Where I have always have complaints is with their dungeon design. In Morrowind, the dungeons were too tiny, compared to their world map. In Oblivion, reuse of textures and level scaling ruined the experience. With Skyrim, the dungeons all went in one direction, like a ball of yarn unwinding, with mandatory puzzles thrownly glaringly into your face between each segment of the dungeon. I am tired of being shepherded in one direction. I quit playing early one, but that was my opinion of Skyrim. Not to mention all the arrow to the knee jokes, when they had this huge, deep mythos of Nordic lore to draw upon.

They are going to need to really push the envelope with their next Elder Scrolls entry to impress me.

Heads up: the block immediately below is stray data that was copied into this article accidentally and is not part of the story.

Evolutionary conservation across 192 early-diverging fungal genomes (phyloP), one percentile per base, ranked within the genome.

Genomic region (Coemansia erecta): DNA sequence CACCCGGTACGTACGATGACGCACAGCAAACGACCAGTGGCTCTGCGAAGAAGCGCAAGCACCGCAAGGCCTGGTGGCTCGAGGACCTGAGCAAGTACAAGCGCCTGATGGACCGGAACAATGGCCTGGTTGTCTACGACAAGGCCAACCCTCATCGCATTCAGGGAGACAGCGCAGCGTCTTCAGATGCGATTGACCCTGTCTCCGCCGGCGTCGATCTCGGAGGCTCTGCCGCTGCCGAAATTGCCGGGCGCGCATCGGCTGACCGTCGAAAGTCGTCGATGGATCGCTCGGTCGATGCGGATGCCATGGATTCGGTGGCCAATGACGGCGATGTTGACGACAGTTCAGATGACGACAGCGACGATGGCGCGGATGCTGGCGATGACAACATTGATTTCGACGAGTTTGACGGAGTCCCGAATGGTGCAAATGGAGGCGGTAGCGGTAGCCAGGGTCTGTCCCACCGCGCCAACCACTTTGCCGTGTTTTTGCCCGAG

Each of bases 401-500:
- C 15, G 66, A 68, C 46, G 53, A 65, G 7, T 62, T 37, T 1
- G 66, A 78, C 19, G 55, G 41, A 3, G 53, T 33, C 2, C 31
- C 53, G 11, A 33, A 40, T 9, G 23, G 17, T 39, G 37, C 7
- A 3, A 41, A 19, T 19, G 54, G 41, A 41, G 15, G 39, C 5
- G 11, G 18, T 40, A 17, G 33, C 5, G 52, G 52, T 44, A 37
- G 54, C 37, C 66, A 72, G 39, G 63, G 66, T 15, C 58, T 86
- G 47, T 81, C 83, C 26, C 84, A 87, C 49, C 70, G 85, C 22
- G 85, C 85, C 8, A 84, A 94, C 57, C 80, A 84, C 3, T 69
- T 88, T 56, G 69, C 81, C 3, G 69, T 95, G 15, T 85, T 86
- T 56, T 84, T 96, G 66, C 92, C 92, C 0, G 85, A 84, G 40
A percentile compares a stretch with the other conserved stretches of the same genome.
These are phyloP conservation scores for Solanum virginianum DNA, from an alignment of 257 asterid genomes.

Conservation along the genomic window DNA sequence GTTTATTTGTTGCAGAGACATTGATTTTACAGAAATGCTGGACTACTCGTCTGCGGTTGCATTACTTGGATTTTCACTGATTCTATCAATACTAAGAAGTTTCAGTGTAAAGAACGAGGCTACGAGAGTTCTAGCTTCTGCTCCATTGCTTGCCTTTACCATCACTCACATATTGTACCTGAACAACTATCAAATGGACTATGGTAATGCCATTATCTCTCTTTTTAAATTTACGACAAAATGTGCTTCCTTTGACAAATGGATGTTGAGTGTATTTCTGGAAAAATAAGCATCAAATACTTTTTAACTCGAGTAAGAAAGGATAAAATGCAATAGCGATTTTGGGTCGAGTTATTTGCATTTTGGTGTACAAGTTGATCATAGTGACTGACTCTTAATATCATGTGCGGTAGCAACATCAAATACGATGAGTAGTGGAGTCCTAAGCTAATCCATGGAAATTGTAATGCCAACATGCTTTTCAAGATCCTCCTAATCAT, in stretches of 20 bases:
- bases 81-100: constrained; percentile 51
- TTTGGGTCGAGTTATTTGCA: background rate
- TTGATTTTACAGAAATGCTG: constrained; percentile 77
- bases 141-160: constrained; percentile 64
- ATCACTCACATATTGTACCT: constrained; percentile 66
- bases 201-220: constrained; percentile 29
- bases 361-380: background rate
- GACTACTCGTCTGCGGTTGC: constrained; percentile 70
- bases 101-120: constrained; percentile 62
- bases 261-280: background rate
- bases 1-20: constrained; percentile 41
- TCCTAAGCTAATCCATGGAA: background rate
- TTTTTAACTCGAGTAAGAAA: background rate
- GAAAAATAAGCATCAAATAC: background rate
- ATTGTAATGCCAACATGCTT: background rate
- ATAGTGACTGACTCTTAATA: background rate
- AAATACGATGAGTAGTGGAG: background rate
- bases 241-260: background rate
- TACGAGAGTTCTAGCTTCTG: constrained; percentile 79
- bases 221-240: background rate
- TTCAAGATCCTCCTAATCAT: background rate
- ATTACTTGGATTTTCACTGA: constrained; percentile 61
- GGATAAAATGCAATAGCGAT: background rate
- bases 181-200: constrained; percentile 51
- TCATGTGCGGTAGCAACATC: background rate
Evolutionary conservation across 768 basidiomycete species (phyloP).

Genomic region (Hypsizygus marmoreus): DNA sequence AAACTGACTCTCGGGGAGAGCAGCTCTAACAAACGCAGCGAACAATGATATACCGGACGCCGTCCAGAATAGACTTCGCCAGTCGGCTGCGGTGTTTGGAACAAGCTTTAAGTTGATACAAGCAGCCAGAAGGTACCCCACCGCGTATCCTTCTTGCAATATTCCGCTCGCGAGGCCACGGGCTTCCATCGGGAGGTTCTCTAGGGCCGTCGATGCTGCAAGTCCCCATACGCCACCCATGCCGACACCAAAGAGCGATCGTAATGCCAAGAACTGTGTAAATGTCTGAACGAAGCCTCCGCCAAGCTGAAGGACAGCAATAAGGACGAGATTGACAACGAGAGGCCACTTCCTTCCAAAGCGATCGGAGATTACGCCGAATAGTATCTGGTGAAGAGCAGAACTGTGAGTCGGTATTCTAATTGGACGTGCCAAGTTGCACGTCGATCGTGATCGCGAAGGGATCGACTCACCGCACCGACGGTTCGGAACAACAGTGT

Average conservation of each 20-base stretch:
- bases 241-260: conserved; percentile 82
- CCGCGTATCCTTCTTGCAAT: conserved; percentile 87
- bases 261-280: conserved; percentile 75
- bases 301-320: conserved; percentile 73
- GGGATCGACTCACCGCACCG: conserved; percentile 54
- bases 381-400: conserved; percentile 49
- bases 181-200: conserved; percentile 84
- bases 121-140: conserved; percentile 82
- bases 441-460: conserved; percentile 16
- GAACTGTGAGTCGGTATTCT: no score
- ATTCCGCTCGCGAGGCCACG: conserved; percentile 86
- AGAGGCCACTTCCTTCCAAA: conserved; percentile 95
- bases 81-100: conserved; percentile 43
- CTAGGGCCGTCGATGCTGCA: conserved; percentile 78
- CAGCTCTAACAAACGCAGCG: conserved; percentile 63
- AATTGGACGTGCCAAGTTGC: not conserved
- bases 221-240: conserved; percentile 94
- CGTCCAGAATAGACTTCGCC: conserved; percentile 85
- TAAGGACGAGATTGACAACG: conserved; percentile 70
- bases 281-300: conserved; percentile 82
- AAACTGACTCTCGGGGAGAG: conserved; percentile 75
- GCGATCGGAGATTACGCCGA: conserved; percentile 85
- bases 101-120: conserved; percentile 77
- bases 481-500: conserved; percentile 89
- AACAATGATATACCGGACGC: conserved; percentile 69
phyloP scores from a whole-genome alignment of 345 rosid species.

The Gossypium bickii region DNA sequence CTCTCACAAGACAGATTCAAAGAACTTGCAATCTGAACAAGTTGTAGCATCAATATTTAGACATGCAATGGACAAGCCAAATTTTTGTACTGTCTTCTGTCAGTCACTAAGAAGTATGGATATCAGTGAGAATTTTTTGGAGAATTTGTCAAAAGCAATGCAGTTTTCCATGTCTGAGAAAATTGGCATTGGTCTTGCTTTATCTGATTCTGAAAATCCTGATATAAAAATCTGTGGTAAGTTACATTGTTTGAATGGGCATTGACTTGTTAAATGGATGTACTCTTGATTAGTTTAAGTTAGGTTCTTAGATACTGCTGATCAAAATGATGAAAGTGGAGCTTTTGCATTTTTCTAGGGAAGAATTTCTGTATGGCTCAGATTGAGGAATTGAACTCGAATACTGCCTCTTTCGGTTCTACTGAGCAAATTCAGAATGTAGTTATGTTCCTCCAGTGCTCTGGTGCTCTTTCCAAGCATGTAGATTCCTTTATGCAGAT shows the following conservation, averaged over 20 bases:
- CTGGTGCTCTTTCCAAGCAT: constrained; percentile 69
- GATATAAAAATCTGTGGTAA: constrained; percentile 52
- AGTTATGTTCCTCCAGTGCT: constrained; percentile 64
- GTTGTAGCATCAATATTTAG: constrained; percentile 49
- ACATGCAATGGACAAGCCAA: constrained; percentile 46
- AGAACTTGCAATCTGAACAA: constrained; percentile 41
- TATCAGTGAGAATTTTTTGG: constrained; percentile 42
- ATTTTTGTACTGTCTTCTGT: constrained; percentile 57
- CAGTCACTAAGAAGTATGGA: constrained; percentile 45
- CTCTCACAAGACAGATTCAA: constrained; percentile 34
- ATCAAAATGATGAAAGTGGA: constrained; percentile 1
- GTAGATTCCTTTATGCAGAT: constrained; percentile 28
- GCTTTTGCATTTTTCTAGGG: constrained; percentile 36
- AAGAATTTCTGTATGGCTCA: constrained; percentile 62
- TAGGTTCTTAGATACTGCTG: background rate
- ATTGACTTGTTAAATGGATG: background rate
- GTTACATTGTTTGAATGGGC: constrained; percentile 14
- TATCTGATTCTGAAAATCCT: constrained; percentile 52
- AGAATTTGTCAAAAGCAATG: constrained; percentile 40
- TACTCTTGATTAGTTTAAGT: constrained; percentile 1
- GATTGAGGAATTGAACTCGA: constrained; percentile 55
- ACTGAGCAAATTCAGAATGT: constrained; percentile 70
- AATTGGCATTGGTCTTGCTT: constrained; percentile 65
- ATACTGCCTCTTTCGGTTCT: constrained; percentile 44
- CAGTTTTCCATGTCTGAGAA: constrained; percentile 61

Also, I like how Lands of Lore II created their puzzle design. You could solve almost the entire main quest without solving a puzzle, but their were tons of neat, hidden crannies full of loot if you wished to solve non-mandatory puzzles along the way. This way, the quest is unhampered if the PC can’t figure out a puzzle, but they are rewarded for exploration and puzzle-solving as an aside from the main quest.


Given how far along Prey is in development and that System Shock 3 is still in pre-prod, I doubt these two will release close enough together to be in any kind of direct competition.

Arkane is a fine dev, I enjoy pretty much everything they put out.